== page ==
From the late 1950s until the late 1980s, scientists in both the United States and the Soviet Union were working on computer networking in one form or another. Why did the US succeed where the Russians failed? That's the subject of a new book titled How Not to Network a Nation: The Uneasy History of the Soviet Internet by Benjamin Peters.
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Never say anything in an electronic message that you wouldn't want appearing, and attributed to you, in tomorrow's front-page headline in the New York Times. That was the advice of Colonel David Russell, head of the IPTO at DARPA in the mid-1970s and it still holds true today.
In 1997 Pope John Paul II declared Isidore of Seville the patron saint of the internet. Saint Isidore died in the year 636, long before the first host-to-host ARPANET connection in 1969. But Isidore did try to record everything ever known in an encyclopedia that was ultimately published after his death.
How long have intelligence agencies been keeping tabs on the internet? And what role did these agencies play in creating the internet we use today? For the most part, these kinds of questions have been relegated to comments sections on random blogs and the occasional tweet from researchers. So we're hoping to remedy that in whatever small way we can, starting with a look at the 1960s and 70s.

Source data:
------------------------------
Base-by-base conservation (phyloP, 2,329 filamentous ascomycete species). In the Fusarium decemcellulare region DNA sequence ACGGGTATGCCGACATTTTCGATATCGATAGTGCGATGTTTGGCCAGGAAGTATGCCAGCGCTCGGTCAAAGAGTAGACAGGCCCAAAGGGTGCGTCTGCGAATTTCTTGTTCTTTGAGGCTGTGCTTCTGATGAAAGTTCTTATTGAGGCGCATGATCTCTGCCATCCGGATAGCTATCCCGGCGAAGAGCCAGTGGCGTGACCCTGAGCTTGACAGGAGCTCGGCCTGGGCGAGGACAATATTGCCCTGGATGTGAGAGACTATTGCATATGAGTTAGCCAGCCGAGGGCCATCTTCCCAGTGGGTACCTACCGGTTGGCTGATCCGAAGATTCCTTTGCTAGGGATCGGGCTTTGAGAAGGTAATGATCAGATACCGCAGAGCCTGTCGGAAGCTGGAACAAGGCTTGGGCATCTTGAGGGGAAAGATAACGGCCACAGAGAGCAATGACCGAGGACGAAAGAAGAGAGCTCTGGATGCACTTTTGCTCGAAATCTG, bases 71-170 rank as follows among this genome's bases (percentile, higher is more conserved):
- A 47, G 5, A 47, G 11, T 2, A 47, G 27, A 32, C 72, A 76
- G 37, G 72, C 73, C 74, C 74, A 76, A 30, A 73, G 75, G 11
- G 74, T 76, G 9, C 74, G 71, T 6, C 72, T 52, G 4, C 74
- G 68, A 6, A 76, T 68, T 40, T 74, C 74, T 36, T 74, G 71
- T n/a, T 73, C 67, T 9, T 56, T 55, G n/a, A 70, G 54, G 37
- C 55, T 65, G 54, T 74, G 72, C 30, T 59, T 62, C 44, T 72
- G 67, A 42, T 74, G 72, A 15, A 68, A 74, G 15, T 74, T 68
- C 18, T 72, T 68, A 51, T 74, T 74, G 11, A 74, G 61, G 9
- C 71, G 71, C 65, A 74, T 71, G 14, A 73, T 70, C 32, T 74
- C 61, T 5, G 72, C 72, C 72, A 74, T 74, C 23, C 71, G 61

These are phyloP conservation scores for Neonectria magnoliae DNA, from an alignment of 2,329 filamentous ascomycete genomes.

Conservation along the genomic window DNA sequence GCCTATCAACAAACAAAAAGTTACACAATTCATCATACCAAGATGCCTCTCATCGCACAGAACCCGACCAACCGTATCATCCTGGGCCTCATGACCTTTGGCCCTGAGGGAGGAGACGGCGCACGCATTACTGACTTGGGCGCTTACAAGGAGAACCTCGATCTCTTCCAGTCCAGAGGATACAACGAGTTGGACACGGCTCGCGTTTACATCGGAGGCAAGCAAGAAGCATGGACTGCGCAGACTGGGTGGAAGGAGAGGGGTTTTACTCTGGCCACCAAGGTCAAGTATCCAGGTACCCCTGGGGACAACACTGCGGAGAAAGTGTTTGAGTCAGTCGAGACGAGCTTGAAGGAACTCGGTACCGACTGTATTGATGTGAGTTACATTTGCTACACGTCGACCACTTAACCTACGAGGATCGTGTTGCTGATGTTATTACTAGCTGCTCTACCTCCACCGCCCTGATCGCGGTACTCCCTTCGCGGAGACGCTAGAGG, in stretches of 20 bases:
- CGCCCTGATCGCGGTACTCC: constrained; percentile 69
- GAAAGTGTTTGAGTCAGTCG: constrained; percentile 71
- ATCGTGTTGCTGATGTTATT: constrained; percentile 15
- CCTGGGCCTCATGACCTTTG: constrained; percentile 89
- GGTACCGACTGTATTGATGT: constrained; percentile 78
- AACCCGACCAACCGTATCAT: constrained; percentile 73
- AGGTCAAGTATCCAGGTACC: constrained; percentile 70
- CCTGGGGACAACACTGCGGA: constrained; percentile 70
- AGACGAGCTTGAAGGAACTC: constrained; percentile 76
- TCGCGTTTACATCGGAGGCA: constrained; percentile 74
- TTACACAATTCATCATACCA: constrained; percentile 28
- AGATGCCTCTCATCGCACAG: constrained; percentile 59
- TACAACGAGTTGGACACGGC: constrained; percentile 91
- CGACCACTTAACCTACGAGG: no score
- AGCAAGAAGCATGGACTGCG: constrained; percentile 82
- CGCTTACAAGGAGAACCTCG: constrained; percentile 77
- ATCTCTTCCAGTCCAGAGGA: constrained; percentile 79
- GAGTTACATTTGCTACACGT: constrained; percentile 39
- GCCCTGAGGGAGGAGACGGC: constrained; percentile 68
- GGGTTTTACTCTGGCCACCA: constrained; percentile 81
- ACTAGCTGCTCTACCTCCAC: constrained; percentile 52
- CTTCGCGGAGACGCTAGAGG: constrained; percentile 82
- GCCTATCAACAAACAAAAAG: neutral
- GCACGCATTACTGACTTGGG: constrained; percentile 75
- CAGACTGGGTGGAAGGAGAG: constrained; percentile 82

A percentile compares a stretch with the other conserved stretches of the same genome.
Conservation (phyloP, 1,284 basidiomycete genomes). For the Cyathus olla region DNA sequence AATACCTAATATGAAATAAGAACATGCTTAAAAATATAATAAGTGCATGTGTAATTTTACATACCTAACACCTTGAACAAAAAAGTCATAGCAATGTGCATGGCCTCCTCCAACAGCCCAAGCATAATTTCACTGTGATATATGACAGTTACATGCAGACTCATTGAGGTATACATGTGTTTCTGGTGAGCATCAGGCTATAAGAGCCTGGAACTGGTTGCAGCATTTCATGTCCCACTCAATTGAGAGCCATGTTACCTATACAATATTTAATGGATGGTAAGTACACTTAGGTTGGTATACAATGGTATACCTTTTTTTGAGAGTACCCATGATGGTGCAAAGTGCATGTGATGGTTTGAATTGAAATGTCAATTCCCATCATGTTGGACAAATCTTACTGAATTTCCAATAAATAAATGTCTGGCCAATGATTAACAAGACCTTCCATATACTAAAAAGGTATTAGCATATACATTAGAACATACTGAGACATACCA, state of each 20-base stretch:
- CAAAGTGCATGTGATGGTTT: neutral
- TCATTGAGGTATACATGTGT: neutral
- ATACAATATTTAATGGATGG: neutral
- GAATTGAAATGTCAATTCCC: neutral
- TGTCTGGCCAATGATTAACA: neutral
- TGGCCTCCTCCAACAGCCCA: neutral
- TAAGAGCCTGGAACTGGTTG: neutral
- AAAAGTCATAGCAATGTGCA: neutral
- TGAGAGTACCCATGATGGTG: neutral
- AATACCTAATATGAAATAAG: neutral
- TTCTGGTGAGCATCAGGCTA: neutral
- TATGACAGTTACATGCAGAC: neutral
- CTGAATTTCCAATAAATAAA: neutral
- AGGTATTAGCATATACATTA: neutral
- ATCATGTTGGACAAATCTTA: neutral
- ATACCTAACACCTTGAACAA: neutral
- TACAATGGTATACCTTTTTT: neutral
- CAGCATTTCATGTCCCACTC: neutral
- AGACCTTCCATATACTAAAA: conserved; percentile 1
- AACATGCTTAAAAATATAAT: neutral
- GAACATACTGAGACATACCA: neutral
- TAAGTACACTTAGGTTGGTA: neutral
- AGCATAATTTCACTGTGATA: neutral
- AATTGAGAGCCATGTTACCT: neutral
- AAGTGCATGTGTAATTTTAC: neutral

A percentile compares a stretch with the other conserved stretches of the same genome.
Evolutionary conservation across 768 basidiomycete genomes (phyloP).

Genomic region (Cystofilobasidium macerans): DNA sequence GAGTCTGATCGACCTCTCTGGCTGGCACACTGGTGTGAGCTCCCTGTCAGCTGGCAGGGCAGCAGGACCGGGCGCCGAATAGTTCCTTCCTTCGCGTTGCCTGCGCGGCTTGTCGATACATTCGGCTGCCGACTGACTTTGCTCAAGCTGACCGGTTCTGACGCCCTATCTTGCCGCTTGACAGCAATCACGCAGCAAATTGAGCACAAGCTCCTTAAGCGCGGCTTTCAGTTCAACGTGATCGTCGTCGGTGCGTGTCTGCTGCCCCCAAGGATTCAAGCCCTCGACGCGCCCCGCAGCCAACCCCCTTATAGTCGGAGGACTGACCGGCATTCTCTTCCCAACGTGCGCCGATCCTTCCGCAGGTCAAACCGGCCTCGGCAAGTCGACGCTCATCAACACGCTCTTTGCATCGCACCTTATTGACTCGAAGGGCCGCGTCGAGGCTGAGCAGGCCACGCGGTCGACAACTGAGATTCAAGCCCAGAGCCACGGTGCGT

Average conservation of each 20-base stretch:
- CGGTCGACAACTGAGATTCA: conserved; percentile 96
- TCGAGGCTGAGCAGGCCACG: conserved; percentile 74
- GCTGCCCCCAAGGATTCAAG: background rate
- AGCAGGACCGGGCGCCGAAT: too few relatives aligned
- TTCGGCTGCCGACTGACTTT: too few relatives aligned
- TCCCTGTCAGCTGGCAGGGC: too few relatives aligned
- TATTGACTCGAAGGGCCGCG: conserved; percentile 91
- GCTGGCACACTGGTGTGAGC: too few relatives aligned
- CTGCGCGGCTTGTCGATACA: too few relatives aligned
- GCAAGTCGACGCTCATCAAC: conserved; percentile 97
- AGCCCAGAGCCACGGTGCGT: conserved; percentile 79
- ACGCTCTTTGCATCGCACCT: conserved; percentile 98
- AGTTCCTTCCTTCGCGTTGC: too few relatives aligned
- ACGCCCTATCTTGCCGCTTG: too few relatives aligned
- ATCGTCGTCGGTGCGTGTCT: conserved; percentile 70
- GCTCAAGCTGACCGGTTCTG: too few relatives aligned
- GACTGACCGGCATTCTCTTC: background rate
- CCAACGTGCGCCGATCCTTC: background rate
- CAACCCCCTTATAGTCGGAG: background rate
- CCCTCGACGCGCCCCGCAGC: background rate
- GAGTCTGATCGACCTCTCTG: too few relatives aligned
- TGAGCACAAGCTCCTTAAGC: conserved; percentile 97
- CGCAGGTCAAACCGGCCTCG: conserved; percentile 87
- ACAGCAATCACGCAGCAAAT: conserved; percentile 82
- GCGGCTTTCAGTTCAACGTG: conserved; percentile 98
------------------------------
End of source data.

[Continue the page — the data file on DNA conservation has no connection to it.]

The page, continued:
Thanks to recent confirmation that your every online move is being monitored, trust in the internet seems like it's at an all-time low. In fact, as we can see from an article published in 1973, we were acutely aware that the future of our interconnected world depended on confidence in the privacy and security of the network before it even existed.
Once upon a time, you could draw a map of the known internet. Here's what the world of networked computers looked like in 1977 when ARPANET was still just a huge government-funded science project. It's actually incredible that the network proliferated this much in the eight years after the first four-node network was established back in 1969.
Email is something many of us have only been using for the past 20 years, but its roots go back much, much further than that. The earliest traces of email even date back to the 1960s, and according to Wired, computer engineer Ray Tomlinson was responsible for many of email's earliest innovations, including the use of @ in email addresses.